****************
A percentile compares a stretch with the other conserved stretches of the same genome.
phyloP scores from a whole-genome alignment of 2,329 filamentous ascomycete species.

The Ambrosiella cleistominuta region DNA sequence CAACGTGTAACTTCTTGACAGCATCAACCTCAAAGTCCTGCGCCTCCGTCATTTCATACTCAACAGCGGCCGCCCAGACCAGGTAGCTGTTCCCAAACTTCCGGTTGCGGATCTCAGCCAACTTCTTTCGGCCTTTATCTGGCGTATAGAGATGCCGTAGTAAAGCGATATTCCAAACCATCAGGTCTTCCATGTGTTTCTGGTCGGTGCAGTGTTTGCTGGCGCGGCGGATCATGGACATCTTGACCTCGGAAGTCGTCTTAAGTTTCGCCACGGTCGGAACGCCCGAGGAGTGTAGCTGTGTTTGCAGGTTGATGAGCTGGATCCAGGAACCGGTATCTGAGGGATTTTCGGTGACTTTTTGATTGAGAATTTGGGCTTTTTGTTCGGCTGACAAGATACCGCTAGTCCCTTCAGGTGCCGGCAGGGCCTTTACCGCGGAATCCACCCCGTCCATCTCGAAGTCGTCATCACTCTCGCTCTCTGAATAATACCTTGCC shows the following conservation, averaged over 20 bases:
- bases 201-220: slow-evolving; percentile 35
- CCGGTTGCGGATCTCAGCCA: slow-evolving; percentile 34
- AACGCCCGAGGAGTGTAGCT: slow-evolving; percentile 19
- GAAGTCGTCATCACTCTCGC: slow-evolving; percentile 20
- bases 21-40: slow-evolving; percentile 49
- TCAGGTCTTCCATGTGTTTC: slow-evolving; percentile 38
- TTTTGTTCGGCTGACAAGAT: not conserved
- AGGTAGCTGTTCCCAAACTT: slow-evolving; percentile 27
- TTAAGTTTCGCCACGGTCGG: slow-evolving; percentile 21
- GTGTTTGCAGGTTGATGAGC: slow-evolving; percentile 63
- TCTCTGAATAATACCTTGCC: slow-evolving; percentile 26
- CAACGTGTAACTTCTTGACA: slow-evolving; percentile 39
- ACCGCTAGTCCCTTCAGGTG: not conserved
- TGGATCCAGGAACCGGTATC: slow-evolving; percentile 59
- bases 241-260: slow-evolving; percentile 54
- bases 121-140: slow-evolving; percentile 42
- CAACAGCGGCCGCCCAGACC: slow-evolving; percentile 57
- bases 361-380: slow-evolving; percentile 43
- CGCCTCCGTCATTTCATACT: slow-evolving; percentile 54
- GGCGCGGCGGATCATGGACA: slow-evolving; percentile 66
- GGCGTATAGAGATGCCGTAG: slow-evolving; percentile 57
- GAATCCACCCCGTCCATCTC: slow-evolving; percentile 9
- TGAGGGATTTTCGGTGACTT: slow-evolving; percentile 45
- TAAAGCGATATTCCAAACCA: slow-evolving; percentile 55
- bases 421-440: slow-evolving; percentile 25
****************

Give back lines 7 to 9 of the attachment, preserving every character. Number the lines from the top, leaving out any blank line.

- GAAGTCGTCATCACTCTCGC: slow-evolving; percentile 20
- bases 21-40: slow-evolving; percentile 49
- TCAGGTCTTCCATGTGTTTC: slow-evolving; percentile 38